Give Engineers Room

The Google Way: Give Engineers Room

New York Times, October 21, 2007

GOOGLE engineers are encouraged to take 20 percent of their time to
work on something company-related that interests them personally. This
means that if you have a great idea, you always have time to run with

Bharat Mediratta taking part in a “grouplet” meeting at Google,
reflecting its emphasis on allowing employees time for independent

It sounds obvious, but people work better when they’re involved in
something they’re passionate about, and many cool technologies have
their origins in 20 percent time, including Gmail, Google News and
even the Google shuttle buses that bring people to work at the
company’s headquarters in Mountain View, Calif.

If your 20 percent idea is a new product, it’s usually pretty easy to
just find a few like-minded people and start coding away. But when the
thing you really want to work on is to make a broad change across the
whole organization, you need something new — you need a “grouplet.”

These grouplets have practically no budget, and they have no
decision-making authority. What they have is a bunch of people who are
committed to an idea and willing to work to convince the rest of the
company to adopt it.

Consider the collection of engineers who wanted to promote “agile
programming” inside the company. Agile programming is a product
development approach that incorporates feedback early and often, and
was being done in a few scattered parts of the organization.

The Agile grouplet formed to try to take this idea and spread it
throughout the organization. It did so by banding together and
reaching out to as many groups as it could to teach the new process.
It created “Agile Office Hours” when you could stop by and ask
questions about the process. It handed out books and gave internal
talks on the topic. It attended staff meetings and created the concept
of the “Agile Safari,” in which you could volunteer to work for a time
in groups that were using Agile, to see how it ticks.

When you’re moving as fast as Google is, you don’t always get the
chance to button up the little things, and over time they build up and
become annoying. In addition to the efforts of our professional
quality assurance team, we have the Fixit grouplet, which coordinates
special Fixit days when it tries to have our engineers focus on
solving one class of problems. Sometimes we have Documentation Fixits,
when we try to catch up on all the internal documentation that we have
let slide.

Or my favorite: the Customer Happiness Fixit, when we fix all those
little things that bug our users and make them sad � for example, when
the hotkeys aren’t just right on mobile phones. Many of these events
come with special T-shirts and gifts to reward the engineers who take
a little time out to work on them.

In my 20 percent time, I started the Testing grouplet. This was born
of the idea — not mine — that if developers wrote automated tests as
they wrote their code, their code would be better for it. Less time
fixing bugs means more time building stuff.

We started with engineers from all over the company meeting every
couple of weeks to brainstorm. Slowly, over time, we started turning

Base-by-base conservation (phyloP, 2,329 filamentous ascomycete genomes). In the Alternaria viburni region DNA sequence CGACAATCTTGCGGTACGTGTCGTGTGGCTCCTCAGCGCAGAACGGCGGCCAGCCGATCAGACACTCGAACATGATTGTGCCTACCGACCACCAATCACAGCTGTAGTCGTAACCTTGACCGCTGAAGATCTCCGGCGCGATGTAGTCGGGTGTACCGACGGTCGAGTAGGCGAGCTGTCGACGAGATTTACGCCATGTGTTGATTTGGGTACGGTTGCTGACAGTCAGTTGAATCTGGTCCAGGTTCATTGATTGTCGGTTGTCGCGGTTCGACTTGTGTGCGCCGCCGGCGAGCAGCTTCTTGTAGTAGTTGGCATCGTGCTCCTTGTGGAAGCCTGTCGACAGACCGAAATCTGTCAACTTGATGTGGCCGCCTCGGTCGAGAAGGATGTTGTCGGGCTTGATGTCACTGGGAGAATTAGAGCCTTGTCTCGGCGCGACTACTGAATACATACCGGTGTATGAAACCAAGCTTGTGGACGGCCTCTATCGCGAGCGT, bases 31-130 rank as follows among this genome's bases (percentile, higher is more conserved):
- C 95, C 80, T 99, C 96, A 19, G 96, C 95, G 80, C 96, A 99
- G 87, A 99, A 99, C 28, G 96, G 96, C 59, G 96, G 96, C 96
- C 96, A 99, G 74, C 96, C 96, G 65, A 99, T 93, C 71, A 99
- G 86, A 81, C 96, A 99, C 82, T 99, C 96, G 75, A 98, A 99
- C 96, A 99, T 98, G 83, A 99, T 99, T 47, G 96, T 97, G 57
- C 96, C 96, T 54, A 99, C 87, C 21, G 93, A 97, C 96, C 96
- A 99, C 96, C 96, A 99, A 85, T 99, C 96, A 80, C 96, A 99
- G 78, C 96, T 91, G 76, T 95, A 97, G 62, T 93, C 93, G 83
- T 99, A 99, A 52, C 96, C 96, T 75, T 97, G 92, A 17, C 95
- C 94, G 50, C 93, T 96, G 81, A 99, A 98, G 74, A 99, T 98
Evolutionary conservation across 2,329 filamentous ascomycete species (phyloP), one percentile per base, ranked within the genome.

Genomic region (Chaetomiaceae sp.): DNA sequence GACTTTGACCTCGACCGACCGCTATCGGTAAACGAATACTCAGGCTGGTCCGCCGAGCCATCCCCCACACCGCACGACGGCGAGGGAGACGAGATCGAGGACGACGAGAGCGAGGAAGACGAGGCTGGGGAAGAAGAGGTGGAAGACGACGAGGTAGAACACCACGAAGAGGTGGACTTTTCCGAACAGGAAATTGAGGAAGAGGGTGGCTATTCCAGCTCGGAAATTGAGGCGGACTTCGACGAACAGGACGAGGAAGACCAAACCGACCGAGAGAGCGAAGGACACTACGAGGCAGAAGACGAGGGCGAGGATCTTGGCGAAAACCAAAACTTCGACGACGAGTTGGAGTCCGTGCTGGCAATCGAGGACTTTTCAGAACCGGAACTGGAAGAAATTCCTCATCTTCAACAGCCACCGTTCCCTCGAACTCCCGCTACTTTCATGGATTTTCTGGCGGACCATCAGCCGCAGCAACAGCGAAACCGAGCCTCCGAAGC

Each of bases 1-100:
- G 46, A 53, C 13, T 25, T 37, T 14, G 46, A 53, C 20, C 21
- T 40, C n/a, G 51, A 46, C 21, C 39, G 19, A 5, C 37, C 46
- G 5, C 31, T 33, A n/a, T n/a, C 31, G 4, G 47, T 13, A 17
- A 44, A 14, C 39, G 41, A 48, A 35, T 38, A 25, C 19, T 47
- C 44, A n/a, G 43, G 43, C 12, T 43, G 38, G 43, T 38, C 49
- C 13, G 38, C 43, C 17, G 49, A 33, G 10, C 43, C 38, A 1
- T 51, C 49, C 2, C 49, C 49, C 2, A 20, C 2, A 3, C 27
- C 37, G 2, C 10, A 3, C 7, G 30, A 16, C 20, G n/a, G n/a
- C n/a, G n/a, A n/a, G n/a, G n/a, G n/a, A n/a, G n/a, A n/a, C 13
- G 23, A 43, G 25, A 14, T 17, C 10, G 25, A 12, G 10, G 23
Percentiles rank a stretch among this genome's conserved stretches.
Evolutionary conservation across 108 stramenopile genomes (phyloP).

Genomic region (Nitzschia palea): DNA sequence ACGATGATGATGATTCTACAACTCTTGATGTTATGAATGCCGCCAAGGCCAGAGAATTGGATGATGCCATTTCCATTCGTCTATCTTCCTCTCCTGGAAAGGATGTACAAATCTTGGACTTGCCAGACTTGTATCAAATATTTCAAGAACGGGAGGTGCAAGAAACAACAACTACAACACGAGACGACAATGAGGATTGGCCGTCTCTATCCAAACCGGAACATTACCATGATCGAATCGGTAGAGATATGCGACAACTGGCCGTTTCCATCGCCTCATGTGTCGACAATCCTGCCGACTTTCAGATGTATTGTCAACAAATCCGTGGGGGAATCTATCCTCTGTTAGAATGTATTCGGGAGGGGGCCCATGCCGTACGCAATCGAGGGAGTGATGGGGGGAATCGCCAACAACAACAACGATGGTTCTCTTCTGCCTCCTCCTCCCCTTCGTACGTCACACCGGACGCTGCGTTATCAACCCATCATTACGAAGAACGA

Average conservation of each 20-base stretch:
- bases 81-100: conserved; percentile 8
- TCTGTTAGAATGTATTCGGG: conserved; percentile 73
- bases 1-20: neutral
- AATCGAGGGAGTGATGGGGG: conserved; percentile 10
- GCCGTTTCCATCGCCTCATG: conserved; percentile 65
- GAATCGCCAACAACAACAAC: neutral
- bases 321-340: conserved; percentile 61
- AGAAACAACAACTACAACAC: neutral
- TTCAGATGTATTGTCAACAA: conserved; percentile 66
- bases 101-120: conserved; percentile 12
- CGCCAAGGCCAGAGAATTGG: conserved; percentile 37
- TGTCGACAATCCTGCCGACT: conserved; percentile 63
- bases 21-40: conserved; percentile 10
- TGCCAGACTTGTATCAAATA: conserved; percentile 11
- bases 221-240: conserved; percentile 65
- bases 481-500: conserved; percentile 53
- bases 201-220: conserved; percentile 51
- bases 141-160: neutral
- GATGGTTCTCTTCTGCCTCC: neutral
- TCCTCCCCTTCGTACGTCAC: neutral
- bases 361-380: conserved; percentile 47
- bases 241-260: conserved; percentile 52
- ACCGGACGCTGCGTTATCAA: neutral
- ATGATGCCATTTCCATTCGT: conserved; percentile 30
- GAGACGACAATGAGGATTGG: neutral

into activists, planning to actually start improving things.

We started building better tools and giving informal talks to
different technical groups. We started building a curriculum for our
Nooglers — newly hired Google employees — so that they would start off
right. With our pooled 20 percent time, we slowly turned the
organization on its axis and made developer testing a common part of
the development practice.

Google works from the bottom up. If you have a great technical idea,
you don’t have your V.P. send out a memo telling everybody to use it.
Instead, you take it to your fellow engineers and convince them that
it’s good. Good ideas spread fast, and this approach keeps us from
making technical mistakes. But it also means that the burden falls
upon you to spread your idea.

In the Testing grouplet, our idea was to have developers start writing
their own tests. But no matter how hard we tried, we weren’t reaching
engineers fast enough in our growing organization. One day, toward the
end of a long brainstorming meeting, we came up with the idea of
putting up little one-page stories, called episodes, in bathroom
stalls discussing new and interesting testing techniques. Somebody
immediately called it “Testing on the Toilet,” and the idea stuck.

We formed a team of editors, encouraged authors to write lots of
episodes and then bribed Nooglers with books and T-shirts to put up
episodes every week. The first few episodes touched off a flurry of
feedback from all corners of the campus. We received praise and
flames, but mostly what we heard was that people were bored and wanted
us to hurry and publish the next episode.

Eventually, the idea became part of the company culture and even a
company joke, as in, “Excuse me, I need to go read about testing.”
That’s when we realized that we had what we needed: a way to get our
message out.

OF course, the grouplets need guidance to make sure they are aligned
with the company interest. Having a lot of people who are
self-organizing can be powerfully positive or negative, and not every
idea is a good one. To help deal with that, a number of grouplet
organizers meet once a week to make sure they are not at

But when you give engineers the chance to apply their passion to their
company, they can do amazing things.

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